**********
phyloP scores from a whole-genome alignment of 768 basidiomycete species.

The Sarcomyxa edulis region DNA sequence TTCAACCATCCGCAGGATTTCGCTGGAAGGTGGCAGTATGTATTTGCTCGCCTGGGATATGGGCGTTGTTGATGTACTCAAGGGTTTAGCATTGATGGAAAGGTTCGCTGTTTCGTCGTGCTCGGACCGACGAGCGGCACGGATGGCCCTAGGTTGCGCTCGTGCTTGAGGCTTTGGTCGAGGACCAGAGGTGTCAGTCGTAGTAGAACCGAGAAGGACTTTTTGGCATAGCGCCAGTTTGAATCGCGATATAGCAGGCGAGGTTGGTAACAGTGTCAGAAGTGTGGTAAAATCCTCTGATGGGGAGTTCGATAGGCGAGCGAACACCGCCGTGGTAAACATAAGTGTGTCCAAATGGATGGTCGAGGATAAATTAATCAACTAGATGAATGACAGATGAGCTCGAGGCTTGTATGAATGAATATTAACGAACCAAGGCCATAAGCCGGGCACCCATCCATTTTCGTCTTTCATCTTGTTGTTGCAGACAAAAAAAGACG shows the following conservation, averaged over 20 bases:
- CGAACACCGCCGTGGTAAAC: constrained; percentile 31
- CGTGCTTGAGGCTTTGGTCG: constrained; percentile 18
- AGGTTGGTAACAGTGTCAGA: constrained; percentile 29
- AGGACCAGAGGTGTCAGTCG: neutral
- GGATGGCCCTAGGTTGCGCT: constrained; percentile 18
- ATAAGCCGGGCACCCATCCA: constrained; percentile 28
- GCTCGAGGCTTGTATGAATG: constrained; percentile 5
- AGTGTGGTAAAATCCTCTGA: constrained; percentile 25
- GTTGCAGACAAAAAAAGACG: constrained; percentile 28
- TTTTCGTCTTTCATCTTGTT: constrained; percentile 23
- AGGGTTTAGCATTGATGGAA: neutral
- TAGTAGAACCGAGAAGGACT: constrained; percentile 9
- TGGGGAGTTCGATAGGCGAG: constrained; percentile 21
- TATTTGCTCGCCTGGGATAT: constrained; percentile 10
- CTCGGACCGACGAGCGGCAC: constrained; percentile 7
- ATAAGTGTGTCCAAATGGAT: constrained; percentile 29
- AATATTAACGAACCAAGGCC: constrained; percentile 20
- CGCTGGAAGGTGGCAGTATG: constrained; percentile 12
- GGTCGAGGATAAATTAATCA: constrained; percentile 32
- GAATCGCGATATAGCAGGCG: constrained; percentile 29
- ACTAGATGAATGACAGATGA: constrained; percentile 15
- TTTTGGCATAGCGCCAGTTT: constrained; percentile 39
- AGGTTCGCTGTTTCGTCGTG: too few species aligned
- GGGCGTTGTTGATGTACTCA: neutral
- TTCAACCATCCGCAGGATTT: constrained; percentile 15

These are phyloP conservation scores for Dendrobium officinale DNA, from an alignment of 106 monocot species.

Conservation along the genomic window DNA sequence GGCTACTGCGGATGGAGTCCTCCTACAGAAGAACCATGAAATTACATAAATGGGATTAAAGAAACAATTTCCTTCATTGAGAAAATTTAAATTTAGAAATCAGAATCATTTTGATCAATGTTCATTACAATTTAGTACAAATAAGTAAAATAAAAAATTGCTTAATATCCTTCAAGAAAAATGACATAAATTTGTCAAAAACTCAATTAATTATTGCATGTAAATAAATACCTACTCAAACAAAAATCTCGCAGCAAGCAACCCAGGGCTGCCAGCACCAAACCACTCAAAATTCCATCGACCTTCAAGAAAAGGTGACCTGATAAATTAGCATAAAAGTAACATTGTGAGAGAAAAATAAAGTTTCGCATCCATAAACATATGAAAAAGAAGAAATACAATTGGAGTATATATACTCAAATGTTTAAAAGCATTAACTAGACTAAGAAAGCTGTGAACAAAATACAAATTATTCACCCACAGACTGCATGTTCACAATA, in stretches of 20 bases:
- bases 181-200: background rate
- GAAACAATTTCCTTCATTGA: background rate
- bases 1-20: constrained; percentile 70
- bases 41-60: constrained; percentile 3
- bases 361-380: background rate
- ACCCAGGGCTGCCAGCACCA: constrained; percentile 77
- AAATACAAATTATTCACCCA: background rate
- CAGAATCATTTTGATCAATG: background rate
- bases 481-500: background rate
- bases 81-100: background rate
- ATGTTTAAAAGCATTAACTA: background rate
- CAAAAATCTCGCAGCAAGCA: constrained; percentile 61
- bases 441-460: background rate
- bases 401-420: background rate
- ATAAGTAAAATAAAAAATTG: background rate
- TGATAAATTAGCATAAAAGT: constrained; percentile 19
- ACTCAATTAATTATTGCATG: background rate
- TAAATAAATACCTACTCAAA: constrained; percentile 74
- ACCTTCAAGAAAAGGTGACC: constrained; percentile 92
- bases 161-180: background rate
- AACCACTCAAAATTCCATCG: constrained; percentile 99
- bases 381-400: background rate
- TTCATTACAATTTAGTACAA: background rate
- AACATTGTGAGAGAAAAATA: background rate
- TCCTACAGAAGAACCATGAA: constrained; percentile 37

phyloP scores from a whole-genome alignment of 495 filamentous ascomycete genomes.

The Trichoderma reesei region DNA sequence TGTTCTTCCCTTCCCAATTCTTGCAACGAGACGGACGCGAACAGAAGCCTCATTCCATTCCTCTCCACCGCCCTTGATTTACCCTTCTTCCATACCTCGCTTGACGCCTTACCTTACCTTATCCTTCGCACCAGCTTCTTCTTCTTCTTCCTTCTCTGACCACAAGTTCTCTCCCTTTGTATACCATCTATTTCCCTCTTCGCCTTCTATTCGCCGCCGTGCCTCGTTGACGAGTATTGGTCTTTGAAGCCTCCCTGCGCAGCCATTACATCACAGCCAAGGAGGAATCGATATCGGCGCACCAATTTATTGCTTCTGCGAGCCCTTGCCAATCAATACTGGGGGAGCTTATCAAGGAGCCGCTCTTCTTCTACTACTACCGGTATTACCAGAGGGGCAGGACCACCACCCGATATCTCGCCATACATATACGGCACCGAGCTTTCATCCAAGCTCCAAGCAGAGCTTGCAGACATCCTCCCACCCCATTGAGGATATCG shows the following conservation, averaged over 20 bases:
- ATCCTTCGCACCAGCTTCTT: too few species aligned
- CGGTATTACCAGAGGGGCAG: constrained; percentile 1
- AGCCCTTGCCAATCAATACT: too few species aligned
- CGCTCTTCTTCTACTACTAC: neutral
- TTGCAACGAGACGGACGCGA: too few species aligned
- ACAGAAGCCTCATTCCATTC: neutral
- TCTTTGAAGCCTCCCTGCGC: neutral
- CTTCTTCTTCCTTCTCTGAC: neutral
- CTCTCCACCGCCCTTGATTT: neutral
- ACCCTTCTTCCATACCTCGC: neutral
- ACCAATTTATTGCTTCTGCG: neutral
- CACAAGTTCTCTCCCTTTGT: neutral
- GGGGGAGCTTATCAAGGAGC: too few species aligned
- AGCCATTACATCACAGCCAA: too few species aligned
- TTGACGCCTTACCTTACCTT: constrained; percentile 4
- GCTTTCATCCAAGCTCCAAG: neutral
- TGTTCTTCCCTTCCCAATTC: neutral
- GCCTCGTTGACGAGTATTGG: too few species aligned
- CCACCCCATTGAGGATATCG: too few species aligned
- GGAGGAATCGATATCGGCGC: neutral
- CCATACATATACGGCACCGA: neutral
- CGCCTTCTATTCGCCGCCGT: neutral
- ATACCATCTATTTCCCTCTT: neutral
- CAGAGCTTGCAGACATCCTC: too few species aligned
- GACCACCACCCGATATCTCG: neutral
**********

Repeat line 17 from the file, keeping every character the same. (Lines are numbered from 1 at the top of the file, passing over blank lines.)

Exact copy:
- CTCGGACCGACGAGCGGCAC: constrained; percentile 7